It is important to become aware of your identity issues (related to your values or your self-image) so that you can be aware of how they might be triggered. If you find yourself reacting negatively in a conversation, ask yourself whether there are identity issues at play.
Frame Your Feedback
When giving feedback, particularly feedback that you think may upset the other person, it may be important to help the other person maintain a balanced sense of themselves. That is, you may want to make an effort to embed your immediate feedback in the larger context of who they are as a person. For example: “I know you are a very conscientious person who pays a lot of attention to detail in your reports. With respect to this latest report, I would ask that you make the following changes…”
Don’t Blame Others – Unless You Need To
Determine whether your primary goal in exploring the past is to lay blame and prescribe a punishment or to develop understanding and improve the situation in the future. If your goal is to develop understanding, it is important to try to put aside the need to be right. Instead, focus your energies, and those of the other person, on identifying all of the factors that contributed to the present situation.
Establish a Shared Reality
Build a shared pool of facts before leaping into the deep end of warring conclusions.
Separate Actions from Intent
Separate the impact of a person’s actions from their intent. We often assume negative intent on their part if the impact is negative to us. If we clarify their intent, we may feel better about them and the situation if we conclude that their intentions were good. Similarly, where we have caused harm, clarifying our intentions to the other person may help them see us more positively than their initial reaction might have suggested.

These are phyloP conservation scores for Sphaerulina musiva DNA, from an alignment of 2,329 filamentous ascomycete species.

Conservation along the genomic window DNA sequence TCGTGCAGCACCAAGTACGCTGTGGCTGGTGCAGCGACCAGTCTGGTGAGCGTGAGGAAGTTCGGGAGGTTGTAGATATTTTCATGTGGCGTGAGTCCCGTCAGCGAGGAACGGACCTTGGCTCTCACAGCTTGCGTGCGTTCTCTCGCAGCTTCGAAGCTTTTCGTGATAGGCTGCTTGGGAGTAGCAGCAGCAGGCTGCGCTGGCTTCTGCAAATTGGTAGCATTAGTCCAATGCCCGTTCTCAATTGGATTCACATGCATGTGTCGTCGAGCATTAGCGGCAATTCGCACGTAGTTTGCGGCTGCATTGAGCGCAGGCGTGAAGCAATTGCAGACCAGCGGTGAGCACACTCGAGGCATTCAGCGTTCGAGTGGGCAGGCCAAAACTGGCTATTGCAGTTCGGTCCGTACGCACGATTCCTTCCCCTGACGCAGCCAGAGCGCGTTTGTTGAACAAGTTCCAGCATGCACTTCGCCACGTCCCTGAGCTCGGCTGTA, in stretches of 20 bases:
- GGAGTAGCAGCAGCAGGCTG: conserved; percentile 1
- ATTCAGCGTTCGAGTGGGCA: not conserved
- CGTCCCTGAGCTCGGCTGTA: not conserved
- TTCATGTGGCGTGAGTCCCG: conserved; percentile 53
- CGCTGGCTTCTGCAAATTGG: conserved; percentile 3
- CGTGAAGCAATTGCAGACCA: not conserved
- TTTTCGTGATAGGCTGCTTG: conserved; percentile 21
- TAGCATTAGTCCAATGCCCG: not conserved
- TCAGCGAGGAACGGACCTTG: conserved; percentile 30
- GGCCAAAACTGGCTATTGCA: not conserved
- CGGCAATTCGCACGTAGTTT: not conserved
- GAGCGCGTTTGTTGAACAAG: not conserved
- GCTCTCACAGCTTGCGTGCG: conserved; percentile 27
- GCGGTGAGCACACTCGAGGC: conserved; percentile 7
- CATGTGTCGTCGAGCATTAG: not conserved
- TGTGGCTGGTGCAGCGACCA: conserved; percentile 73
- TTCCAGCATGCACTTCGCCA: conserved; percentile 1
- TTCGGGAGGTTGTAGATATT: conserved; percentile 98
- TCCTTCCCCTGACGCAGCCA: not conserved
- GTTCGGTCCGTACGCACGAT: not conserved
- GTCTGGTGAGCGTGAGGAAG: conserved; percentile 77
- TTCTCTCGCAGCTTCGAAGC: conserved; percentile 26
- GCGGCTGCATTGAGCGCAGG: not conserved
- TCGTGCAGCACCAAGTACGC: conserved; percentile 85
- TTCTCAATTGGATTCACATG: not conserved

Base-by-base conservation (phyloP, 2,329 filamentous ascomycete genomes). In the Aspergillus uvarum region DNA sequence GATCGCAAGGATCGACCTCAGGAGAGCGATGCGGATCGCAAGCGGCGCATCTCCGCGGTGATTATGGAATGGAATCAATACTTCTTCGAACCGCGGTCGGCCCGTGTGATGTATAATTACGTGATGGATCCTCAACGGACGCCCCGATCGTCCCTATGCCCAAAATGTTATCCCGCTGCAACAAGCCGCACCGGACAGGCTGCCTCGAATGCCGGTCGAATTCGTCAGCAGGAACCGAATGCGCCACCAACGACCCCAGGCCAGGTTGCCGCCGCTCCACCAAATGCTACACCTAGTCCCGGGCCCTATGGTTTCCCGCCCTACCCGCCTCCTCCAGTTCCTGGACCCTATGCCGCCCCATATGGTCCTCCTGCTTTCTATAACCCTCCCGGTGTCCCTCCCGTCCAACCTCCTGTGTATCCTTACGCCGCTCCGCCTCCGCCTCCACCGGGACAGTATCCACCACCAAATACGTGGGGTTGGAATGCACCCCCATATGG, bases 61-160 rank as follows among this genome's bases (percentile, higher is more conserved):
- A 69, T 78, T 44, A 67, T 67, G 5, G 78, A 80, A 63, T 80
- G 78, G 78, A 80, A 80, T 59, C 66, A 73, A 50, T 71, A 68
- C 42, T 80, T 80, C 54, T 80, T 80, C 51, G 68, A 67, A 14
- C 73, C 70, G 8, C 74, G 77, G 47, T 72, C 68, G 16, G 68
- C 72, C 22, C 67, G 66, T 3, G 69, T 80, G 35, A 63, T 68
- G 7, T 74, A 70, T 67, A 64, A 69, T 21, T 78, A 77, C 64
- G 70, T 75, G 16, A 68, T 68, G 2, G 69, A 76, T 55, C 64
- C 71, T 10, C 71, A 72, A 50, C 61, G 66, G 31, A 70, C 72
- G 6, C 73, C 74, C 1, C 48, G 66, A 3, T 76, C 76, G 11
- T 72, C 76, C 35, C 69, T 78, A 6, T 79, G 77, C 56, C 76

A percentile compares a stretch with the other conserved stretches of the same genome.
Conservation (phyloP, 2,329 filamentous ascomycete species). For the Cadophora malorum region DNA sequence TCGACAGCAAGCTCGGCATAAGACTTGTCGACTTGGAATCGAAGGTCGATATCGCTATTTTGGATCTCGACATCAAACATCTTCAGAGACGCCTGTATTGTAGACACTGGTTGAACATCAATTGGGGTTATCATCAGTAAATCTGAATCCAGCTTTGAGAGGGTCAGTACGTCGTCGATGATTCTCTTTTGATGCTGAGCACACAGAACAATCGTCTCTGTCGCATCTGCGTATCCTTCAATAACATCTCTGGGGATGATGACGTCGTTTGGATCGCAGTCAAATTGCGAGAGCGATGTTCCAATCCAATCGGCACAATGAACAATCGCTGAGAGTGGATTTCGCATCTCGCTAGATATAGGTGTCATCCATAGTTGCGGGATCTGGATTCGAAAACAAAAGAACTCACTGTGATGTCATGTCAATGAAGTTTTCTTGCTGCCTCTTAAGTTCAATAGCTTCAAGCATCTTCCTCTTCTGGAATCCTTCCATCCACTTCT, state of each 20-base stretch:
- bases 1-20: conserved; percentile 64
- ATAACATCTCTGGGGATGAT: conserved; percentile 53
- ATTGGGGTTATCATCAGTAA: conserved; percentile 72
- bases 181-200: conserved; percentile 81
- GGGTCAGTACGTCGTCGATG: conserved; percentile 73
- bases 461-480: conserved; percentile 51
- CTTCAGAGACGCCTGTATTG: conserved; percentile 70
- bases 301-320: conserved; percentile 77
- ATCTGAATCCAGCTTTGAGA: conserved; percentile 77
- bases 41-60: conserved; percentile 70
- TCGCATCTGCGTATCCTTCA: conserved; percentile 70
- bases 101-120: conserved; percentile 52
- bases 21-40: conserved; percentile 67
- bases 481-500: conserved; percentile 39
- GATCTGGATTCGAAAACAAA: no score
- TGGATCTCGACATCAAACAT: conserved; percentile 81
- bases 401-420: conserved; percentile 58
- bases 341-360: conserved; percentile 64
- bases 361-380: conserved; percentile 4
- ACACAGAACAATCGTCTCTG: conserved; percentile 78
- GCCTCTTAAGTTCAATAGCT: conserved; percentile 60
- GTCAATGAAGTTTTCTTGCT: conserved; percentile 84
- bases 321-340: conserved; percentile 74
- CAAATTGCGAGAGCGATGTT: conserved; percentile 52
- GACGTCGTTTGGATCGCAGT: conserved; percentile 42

Choose an Appropriate Time to Respond
If you are caught in a difficult conversation by surprise, remember that you may not control what the other person wants or needs to say, but you can control your own response. You can divide a challenging conversation into two parts. Listen and understand their views/issues. Respond later, after giving yourself time to digest and consider your response. If making it a two-part conversation, explain to the other party that you want to give them a full and proper response, and that it would be better for everyone if you took the time to consider it fully.
Converse with Purpose
In any difficult conversation, your first question to yourself should be, “What is my purpose?” Everything you say and do in that conversation should be guided by and consistent with that purpose. If I want my boss to like me and to promote me, proving my boss wrong with spectacularly good facts may be impressive, but it is a poor way to achieve that goal.
If it is Broke, Fix it!
If what you are trying when dealing with a challenging person is not working, try something else. Don’t keep beating your head against a wall. Reframe the conversation into a more productive direction. If discussing ideas is turning into an aggressive debate, focus back on the underlying goals of each party. You can more productively work back to ideas later. If having a discussion in public is getting tense, you might take it into a private one-on-one setting.
Before you respond to difficult behaviour by another person, try to understand why they are acting that way. With that analysis in mind, you will be much more effective in thinking about how to respond. If you think they are lying because they were caught unprepared by your questions and didn’t want to look stupid, you might be able to get the truth out by adjourning and giving them time to revisit their answers later.